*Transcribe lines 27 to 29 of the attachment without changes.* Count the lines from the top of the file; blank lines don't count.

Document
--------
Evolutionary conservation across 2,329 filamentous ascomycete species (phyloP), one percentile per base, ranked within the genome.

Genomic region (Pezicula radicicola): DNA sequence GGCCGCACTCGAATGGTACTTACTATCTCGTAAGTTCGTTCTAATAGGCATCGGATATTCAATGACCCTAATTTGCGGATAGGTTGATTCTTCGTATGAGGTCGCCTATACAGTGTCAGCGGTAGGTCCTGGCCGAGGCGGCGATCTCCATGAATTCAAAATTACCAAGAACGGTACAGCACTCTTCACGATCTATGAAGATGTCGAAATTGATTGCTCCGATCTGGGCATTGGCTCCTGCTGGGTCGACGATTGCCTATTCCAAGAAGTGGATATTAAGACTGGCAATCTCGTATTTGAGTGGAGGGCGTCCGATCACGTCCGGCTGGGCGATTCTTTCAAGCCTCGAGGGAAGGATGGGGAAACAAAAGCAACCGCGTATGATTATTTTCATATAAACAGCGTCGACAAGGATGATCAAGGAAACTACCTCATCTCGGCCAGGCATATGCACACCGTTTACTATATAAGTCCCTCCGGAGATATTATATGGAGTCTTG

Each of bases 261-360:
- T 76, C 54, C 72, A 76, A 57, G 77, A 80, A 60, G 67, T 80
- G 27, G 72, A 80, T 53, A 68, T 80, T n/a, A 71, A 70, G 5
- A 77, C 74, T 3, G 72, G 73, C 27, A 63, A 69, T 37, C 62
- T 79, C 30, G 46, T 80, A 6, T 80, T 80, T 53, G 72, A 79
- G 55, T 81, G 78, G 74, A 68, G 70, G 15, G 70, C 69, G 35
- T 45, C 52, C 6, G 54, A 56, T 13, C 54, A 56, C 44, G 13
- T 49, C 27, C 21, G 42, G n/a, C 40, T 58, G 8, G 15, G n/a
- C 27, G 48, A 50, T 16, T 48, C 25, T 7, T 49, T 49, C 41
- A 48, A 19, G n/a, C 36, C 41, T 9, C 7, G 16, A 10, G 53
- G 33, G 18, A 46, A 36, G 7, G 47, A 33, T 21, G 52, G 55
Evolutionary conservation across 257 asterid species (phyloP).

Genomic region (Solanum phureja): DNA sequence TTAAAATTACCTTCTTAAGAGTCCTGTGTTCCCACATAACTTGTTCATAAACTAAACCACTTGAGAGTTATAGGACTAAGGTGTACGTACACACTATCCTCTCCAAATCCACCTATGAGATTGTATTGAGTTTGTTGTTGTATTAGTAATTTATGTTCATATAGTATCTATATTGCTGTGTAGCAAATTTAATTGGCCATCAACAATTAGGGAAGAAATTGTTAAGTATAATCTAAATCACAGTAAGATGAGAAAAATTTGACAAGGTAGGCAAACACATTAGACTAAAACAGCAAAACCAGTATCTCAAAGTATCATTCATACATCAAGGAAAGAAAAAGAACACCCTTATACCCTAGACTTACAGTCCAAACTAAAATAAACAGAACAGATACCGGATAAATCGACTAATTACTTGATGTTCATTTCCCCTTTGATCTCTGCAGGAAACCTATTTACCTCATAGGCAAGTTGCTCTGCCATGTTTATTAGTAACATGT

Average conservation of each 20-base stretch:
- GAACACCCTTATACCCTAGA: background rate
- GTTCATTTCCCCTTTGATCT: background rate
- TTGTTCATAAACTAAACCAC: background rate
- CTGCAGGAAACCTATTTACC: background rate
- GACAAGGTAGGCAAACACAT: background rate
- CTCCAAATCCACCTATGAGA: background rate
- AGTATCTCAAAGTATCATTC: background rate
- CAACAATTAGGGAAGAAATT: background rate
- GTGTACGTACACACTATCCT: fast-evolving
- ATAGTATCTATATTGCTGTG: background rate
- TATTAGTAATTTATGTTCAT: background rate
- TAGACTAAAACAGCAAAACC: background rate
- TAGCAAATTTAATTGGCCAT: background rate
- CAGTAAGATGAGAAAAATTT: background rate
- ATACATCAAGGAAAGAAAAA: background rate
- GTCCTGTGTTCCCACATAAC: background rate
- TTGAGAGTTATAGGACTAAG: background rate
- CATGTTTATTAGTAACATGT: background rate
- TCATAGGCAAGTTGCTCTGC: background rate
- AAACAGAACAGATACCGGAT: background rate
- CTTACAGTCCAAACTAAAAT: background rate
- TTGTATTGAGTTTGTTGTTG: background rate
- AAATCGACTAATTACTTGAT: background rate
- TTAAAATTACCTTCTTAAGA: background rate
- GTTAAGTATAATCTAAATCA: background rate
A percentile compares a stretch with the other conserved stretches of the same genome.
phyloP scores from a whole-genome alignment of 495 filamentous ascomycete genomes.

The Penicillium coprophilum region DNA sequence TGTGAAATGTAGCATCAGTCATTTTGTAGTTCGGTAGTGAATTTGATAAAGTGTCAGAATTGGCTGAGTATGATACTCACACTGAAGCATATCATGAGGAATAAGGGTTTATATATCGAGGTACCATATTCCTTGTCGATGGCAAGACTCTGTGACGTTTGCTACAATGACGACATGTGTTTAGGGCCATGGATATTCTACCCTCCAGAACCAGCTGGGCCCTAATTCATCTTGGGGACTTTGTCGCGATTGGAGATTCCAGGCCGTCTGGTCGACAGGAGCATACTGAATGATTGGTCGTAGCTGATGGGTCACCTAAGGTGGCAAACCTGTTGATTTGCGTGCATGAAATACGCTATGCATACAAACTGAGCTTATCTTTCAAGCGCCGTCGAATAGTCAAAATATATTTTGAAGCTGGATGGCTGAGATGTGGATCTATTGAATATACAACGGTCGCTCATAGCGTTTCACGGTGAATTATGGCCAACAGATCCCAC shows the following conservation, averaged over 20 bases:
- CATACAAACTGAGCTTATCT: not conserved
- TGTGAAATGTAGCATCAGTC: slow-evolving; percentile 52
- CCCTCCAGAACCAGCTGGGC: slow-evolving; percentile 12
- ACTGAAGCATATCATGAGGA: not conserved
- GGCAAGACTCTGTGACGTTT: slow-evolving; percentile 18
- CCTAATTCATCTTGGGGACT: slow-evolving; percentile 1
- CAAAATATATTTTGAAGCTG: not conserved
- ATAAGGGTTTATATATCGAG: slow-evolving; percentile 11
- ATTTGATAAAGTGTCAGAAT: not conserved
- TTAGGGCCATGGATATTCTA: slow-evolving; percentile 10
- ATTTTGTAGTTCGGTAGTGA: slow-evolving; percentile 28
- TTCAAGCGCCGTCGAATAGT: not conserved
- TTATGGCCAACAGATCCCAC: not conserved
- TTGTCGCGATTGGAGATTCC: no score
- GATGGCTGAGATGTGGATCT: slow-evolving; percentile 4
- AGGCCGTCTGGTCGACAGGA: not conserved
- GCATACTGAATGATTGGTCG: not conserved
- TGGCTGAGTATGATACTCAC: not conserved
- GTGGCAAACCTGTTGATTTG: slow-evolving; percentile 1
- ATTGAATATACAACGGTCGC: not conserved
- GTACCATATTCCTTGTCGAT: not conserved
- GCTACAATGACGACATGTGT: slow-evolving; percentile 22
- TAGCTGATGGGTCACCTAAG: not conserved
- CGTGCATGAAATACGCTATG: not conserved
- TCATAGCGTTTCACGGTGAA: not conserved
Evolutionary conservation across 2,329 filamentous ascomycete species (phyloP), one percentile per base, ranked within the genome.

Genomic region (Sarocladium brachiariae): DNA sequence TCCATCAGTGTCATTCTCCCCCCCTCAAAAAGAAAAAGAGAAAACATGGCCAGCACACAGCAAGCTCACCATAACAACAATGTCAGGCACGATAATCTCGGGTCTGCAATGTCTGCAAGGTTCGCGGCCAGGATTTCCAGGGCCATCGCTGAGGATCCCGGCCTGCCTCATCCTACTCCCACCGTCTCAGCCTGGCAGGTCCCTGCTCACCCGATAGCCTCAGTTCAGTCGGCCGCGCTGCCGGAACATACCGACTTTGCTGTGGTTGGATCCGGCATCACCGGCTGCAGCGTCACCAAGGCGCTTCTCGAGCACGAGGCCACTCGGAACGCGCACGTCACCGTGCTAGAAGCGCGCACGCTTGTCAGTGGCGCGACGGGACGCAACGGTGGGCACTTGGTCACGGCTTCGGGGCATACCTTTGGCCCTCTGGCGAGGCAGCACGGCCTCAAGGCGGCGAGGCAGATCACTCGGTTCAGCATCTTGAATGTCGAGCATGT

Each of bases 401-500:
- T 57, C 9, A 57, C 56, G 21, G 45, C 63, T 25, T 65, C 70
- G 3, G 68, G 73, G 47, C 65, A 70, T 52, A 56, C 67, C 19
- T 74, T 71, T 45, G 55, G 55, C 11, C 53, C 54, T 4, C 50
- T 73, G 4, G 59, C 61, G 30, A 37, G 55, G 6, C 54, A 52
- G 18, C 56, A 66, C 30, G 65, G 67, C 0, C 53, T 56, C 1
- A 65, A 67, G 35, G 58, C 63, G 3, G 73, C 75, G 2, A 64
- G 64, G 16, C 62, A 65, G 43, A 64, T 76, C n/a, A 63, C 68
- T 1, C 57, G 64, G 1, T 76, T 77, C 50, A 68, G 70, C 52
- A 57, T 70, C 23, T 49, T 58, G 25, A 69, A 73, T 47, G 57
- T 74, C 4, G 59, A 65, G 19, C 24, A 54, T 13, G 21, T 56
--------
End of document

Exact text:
- TATTAGTAATTTATGTTCAT: background rate
- TAGACTAAAACAGCAAAACC: background rate
- TAGCAAATTTAATTGGCCAT: background rate